The Linux USB subsystem has grown from supporting only two different types of devices in the 2.2.7 kernel (mice and keyboards), to over 20 different types of devices in the 2.4 kernel. Linux currently supports almost all USB class devices (standard types of devices like keyboards, mice, modems, printers and speakers) and an ever-growing number of vendor-specific devices (such as USB to serial converters, digital cameras, Ethernet devices and MP3 players). For a full list of the different USB devices currently supported, see Resources.
The remaining kinds of USB devices that do not have support on Linux are almost all vendor-specific devices. Each vendor decides to implement a custom protocol to talk to their device, so a custom driver usually needs to be created. Some vendors are open with their USB protocols and help with the creation of Linux drivers, while others do not publish them, and developers are forced to reverse-engineer. See Resources for some links to handy reverse-engineering tools.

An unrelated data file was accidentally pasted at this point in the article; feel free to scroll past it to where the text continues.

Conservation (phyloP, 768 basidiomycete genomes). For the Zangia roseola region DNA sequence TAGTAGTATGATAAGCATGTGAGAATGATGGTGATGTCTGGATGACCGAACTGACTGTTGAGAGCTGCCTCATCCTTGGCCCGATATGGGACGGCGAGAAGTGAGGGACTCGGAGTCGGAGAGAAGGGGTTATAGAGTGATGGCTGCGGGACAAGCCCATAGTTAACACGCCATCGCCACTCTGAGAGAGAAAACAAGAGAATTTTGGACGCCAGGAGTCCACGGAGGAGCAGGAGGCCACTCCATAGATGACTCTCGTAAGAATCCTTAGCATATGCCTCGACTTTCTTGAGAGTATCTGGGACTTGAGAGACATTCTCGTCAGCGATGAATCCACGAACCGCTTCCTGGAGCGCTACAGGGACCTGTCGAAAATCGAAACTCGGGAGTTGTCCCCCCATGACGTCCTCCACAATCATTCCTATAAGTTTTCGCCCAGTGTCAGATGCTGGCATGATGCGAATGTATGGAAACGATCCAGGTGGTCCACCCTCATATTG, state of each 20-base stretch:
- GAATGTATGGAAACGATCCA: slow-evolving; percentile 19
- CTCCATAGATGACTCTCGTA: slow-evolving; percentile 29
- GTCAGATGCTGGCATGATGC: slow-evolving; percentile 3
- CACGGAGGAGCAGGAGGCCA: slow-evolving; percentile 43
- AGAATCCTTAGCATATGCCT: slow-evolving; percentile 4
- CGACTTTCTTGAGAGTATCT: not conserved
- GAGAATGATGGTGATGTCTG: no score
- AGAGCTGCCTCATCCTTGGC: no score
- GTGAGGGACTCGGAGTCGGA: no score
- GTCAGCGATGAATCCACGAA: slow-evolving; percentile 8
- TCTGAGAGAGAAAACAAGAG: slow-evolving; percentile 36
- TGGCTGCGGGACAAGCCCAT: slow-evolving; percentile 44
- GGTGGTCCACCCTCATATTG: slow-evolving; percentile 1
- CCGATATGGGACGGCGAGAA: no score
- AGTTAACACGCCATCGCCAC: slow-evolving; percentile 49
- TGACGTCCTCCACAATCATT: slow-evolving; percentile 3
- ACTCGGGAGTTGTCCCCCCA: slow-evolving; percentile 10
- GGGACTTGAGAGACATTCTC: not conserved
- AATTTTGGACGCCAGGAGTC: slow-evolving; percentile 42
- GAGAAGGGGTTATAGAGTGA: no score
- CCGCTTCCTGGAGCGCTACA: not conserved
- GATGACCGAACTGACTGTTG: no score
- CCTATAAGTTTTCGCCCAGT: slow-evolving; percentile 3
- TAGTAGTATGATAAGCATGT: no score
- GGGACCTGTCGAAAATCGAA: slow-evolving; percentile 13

Because each different protocol causes a new driver to be created, I have written a generic USB driver skeleton, modelled after the pci-skeleton.c file in the kernel source tree upon which many PCI network drivers have been based. This USB skeleton can be found at drivers/usb/usb-skeleton.c in the kernel source tree. In this article I will walk through the basics of the skeleton driver, explaining the different pieces and what needs to be done to customize it to your specific device.